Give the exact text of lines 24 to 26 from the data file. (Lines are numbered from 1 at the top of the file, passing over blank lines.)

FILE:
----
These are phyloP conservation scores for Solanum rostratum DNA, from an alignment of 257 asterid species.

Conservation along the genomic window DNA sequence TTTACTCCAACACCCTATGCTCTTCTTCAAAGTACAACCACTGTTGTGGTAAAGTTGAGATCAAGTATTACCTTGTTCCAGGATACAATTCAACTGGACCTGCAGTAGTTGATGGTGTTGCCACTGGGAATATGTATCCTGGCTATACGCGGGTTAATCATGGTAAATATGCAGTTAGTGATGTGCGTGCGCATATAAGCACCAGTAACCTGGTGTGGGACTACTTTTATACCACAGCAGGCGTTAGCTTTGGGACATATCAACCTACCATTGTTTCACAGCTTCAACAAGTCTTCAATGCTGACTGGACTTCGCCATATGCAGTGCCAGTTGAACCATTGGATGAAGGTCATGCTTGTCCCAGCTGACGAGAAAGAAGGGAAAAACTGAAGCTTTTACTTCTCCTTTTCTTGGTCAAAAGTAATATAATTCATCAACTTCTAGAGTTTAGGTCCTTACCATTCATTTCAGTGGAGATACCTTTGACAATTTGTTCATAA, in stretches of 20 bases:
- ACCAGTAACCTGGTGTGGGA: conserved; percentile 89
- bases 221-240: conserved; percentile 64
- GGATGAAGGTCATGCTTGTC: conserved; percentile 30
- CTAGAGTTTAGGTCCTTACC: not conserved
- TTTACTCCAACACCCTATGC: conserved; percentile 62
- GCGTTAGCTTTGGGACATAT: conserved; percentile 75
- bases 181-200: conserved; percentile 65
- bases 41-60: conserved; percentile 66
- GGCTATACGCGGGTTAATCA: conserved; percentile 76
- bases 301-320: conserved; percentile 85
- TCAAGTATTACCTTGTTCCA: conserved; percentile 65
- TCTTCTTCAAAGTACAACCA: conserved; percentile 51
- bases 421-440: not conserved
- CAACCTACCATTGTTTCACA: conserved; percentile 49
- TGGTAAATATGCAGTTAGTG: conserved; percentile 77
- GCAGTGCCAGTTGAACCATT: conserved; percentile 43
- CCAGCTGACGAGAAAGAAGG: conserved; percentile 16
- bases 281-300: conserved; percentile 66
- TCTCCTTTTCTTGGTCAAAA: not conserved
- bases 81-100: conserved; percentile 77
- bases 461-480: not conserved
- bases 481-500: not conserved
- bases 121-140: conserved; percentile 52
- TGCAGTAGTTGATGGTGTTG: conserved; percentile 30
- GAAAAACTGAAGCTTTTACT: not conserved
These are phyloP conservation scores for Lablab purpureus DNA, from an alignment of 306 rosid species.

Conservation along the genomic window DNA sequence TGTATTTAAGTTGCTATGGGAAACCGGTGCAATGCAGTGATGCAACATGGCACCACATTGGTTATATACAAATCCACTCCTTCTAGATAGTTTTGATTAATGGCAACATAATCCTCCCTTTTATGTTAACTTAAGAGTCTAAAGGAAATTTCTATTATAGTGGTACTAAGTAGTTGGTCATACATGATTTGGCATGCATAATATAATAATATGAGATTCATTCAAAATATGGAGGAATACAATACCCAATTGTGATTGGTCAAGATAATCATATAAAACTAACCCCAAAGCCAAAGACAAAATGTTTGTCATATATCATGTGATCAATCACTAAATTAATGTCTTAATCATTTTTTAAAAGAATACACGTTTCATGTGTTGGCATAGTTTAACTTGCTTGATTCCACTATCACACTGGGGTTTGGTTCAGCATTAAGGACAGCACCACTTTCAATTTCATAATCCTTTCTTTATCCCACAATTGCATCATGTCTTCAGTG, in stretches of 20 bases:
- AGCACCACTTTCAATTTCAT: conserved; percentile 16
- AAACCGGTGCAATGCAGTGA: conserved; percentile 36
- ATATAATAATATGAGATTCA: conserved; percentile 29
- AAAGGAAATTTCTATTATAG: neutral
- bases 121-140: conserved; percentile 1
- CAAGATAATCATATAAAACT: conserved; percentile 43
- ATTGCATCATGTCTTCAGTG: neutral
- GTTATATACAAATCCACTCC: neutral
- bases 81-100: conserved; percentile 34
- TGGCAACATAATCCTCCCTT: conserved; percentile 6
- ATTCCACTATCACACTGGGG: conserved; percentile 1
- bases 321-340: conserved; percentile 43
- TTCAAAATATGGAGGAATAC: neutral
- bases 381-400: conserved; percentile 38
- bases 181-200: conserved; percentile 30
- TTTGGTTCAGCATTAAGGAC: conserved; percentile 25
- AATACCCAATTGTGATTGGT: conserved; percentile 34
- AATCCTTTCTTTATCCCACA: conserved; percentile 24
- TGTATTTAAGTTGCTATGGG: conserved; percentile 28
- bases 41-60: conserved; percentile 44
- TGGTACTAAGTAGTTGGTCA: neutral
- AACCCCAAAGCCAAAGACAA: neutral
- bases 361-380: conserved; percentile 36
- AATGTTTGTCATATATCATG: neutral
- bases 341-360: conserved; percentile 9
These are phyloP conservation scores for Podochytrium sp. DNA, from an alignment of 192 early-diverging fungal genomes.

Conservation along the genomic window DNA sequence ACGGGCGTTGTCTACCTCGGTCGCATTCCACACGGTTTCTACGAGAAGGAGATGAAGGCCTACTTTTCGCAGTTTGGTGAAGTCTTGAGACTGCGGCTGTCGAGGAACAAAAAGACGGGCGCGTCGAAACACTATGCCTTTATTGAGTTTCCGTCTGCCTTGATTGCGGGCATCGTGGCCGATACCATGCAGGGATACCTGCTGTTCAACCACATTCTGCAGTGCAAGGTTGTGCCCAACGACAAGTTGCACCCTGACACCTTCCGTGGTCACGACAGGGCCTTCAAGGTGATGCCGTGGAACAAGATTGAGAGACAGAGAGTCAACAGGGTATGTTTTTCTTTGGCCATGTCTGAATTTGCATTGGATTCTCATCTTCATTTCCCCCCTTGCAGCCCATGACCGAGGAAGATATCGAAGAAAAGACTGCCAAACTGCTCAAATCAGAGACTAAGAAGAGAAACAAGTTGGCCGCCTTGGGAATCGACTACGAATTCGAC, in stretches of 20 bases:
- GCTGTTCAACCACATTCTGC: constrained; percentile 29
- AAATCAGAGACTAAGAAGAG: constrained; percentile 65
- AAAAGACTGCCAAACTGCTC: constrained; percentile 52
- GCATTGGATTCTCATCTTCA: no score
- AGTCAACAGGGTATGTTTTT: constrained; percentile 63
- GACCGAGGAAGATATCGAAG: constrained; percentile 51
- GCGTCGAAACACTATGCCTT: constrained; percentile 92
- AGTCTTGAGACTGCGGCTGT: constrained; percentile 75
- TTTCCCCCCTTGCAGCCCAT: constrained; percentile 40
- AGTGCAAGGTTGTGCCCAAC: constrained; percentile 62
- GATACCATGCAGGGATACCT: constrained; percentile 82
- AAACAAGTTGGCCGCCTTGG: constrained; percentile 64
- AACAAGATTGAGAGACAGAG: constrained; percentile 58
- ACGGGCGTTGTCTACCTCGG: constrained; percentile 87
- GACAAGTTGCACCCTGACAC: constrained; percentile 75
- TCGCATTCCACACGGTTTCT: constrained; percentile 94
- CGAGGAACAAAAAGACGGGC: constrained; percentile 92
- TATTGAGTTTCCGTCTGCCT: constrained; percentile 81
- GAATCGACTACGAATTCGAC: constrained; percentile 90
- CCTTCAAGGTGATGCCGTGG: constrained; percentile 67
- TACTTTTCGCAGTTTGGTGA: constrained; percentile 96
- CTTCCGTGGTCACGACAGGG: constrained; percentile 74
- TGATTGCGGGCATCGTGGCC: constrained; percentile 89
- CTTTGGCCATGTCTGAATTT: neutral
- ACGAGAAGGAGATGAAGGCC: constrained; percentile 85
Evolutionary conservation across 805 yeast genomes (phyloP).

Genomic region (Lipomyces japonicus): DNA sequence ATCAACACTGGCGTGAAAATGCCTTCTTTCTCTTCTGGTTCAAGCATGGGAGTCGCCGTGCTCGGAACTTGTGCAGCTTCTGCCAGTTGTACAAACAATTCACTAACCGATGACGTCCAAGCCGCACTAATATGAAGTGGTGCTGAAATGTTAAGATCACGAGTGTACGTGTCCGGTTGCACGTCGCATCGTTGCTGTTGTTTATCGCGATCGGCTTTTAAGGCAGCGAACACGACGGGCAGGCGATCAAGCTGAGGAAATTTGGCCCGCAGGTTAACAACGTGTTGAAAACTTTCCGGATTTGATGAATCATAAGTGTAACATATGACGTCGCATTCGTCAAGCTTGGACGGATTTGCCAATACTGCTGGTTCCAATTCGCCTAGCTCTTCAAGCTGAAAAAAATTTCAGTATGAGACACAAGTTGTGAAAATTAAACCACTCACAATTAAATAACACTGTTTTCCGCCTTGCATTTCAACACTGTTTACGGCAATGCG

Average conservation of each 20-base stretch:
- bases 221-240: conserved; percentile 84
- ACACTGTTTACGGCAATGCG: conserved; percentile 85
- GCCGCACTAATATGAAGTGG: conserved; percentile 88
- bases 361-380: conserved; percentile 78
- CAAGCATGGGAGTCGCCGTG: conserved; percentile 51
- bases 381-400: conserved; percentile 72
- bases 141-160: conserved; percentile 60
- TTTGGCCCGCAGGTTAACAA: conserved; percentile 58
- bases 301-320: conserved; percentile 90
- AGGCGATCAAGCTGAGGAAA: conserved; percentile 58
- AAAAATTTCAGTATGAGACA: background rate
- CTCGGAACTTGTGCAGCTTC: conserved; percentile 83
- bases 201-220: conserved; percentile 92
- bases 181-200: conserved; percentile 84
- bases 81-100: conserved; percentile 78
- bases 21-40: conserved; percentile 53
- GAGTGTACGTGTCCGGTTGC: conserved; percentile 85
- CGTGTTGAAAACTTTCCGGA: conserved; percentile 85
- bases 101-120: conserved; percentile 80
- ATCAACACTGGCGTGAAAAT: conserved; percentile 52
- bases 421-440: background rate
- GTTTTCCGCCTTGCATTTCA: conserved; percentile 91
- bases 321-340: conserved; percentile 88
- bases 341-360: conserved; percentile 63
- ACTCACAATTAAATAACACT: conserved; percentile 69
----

- bases 481-500: not conserved
- bases 121-140: conserved; percentile 52
- TGCAGTAGTTGATGGTGTTG: conserved; percentile 30